20 Surface finish measurement
Surface finish refers to the quality finish or roughness over the surface. Surface texture : Repetitive or random deviations form the normal surface which form the pattern of the surface. Surface texture include roughness, waveness, lay and flows.  . Primary texture : This refers to the roughness of a surface, as opposed to its waviness (secondary texture)

21 Methods of measuring surface finish
) Surface Inspection (or) comparison method 2. Direct Instrument a) Touch Inspection b) Visual Inspection c) Scratch Inspection d) Microscopic Inspection e) Surface photograph f) Micro - Interferometer g) Wallace surface Dynamometer h) Reflected light Intensity

22 Roughness measurement
Maximum Peak to Valley. Height of Roughness. Root Mean Square Value (R.M.S. Value).. Centre Line Average Method (C.L.A. Value)

23 Surface finish measuring instruments
Profilometer. The Tomlinson Surface Meter  Taylor-Hobson Talysurf.


Classification based on the Nature of Change Produced. 1. Glass thermometers 2. Pressure gauge thermometers 3. Differential expansion thermometers 4. Electrical resistance thermometers 5. Thermo couples 6. Optical pyrometers 7. Radiation pyrometers 8. Fusion pyrometers 9. Calorimetric pyrometers   Based on Electrical and non-electrical Principles 1. Primarily electrical or electronic in nature 2. Not primarily electrical or electronic in nature.

26 Bimetallic Thermometers:
 Principle Involved : These use the principles of metallic expansion when temperature changes.   A bimetallic strip is shown in figure which is straight initially. When temperature changes, its shape also changes into an arc.


The displacement of the free end can be converted into an electric signal through use of secondary transducers like variable resistance, inductance and capacitance transducers. Figure shows a strip of bimetal in the form of a spiral. The curvature of the strip varies with temperature. This causes the pointer to deflect. A scale is provided which has been calibrated to show the temperature directly. This kind of spiral is mostly used in devices measuring ambient temperature and air-conditioning thermostats. Advantages of Bimetallic Thermometers 1. Simple 2. Inexpensive 3. Accuracy of  0.5% to 2%

Basic principle of resistance thermometers?   When an electric conductor is subjected to temperature change the resistance of the conductor changes. This change in resistance of the conductor becomes a measure of the change in temperature when calibrated.

30 Thermocouples Principles Involved : When heat is applied to the junction of two dissimilar metals, an e.m.f. is generated. (Figure)



33 Thermistors:   Thermistor is a temperature sensitive variable resistor made of a ceramic like semiconducting material. They are made of metal oxides and their mixtures like oxides of cobalt, copper, nickel, etc. Unlike metals, thermistors respond negatively to temperature. They behave as resistors with a high negative temperature coefficient of resistance. Typically, for each 1 C rise in temperature, the resistance of a thermistor decreases by about 5%. This high sensitivity to temperature changes makes the thermistor useful in precision temperature measurements. The resistance of thermistors vary from 0.5 to 0.75M . Variation of resistivity with temperature is shown in figure.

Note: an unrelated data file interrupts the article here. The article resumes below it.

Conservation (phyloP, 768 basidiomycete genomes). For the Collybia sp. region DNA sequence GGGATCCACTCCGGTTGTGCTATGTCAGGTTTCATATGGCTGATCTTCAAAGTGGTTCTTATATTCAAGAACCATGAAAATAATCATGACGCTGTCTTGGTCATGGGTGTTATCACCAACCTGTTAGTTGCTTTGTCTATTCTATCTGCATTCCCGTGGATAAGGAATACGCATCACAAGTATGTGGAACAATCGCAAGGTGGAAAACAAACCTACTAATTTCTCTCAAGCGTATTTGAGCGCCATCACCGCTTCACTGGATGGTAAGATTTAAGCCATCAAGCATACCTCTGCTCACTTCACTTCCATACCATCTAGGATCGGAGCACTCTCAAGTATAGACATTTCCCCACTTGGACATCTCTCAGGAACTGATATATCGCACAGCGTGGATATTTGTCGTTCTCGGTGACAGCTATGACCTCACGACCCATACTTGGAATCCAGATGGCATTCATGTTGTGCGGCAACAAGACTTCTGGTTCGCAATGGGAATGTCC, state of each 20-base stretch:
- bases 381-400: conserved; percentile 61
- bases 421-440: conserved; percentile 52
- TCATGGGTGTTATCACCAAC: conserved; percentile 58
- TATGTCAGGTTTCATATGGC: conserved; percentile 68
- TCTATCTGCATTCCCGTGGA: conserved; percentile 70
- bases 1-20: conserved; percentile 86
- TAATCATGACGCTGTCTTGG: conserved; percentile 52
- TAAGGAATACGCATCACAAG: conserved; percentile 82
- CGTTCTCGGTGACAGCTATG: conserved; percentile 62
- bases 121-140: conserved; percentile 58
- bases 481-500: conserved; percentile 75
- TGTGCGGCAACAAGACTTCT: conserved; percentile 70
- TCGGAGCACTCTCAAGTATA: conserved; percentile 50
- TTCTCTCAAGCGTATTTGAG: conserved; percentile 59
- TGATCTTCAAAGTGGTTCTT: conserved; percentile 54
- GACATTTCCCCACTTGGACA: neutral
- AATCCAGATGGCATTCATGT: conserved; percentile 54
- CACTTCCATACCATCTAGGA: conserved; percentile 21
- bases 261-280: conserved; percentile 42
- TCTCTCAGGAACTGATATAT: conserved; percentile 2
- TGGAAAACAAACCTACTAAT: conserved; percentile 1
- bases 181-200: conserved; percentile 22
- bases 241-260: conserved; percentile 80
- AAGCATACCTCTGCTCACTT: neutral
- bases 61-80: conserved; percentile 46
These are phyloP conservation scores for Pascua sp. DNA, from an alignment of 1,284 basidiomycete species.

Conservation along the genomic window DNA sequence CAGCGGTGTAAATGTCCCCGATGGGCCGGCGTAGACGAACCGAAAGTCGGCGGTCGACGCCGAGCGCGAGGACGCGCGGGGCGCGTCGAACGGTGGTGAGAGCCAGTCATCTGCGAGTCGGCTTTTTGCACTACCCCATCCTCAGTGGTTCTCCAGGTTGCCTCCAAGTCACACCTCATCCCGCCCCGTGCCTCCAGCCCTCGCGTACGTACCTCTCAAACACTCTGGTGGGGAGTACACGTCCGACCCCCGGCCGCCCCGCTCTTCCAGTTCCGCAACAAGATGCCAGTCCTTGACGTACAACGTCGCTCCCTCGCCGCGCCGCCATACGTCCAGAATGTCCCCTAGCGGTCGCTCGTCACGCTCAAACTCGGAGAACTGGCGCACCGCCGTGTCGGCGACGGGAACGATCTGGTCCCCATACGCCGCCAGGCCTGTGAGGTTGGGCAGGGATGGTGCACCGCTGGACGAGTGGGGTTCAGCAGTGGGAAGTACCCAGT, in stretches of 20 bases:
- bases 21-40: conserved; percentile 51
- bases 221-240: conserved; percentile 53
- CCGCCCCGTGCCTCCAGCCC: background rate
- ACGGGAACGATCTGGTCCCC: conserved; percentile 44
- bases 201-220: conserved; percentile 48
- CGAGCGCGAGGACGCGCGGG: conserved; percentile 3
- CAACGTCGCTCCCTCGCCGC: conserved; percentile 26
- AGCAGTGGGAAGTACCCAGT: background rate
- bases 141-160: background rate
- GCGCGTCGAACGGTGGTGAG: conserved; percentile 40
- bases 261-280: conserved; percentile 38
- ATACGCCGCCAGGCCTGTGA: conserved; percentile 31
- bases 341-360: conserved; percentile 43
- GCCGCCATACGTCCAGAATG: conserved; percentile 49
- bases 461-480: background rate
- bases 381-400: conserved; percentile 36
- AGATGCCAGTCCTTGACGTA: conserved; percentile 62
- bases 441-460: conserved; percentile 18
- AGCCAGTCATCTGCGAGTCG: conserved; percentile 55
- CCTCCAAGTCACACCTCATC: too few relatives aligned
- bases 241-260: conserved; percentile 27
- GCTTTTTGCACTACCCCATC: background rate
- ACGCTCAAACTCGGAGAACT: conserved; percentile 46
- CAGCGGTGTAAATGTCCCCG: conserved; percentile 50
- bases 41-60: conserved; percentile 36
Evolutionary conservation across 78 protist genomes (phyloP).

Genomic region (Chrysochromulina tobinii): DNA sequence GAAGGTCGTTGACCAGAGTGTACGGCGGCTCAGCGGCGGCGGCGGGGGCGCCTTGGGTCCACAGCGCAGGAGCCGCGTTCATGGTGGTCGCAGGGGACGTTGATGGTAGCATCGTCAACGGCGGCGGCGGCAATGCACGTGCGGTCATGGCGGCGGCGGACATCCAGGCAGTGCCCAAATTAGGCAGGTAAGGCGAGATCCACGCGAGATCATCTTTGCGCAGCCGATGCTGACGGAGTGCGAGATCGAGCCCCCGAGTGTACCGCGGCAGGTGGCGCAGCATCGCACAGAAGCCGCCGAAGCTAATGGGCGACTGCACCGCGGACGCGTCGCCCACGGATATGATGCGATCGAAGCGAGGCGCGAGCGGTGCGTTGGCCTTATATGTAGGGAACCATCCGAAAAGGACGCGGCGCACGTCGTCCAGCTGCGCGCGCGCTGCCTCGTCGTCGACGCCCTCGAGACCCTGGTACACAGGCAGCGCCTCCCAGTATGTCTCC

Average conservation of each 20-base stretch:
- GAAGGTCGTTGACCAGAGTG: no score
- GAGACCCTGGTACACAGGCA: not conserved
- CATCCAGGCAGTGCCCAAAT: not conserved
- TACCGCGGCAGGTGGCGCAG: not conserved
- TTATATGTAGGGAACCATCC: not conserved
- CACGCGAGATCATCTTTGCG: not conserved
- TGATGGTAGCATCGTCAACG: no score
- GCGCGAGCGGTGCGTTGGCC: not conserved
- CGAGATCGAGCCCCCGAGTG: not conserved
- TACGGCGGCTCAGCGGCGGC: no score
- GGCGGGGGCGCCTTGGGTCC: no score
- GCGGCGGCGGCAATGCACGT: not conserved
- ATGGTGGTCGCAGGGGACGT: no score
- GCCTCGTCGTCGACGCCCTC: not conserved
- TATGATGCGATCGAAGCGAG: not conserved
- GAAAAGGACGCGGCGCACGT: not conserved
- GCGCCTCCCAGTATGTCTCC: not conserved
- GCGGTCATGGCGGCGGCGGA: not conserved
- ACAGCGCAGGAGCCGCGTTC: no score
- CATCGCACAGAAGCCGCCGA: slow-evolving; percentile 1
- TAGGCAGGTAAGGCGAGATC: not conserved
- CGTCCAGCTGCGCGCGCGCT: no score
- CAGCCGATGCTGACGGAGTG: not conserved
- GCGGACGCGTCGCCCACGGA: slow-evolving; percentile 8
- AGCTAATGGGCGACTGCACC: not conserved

36 FLOW METERS Flow meter measures the actual flow rate.

37 VENTURIMETER USES 1. Low head loss about 10% of differential pressure head. 2. High co-efficient of discharge. 3. Capable of measuring high flow rates in pipes having very large diameter. 4. Characteristics are well established so they are extensively used in process and other industries.

38 VENTURI PRINCIPLE This is just like an orifice meter. It has three distinct parts, namely convergent cone, throat and divergent cone. A manometer measures the pressure difference between two sections as shown in figure. Let a1 - Area at the inlet (1-1) A2 - Area at the section (2-2) x - Pressure head difference Cd - Discharge coefficient

39 , Q =

40 Orifice METER Let a1 – Area at section I-I a0 – Area of orifice
Cd – Discharge coefficient Then, Flow rate


42 ROTO METERS Rotameter:
A rotameter is a variable area type flow meter. It consists of a vertical tapered tube with a float which is free to move within the tube. The fluid goes from the bottom to the top. When no fluid flows, the float rests at the bottom of the tube. The float is made of such a diameter that it completely blocks the inlet. When flow starts in the pipeline and fluid reaches the float, the buoyant effect of fluid makes the float lighter. The float passage remains closed until the pressure of the flowing material plus the buoyance effect exceeds the downward pressure due to the float weight. Thus, depending on flow, the float assumes a position. Thus the float gives the reading of flow rate.


44 Pitot Tube Principle: “Transformation of kinetic energy of a liquid into potential energy in the form of a static head”. Figure shows a pitot tube installed in a pipeline where it acts like a probe. The tube consists of two concentric tubes, the inner tube with its open ends ‘faces’ the liquid.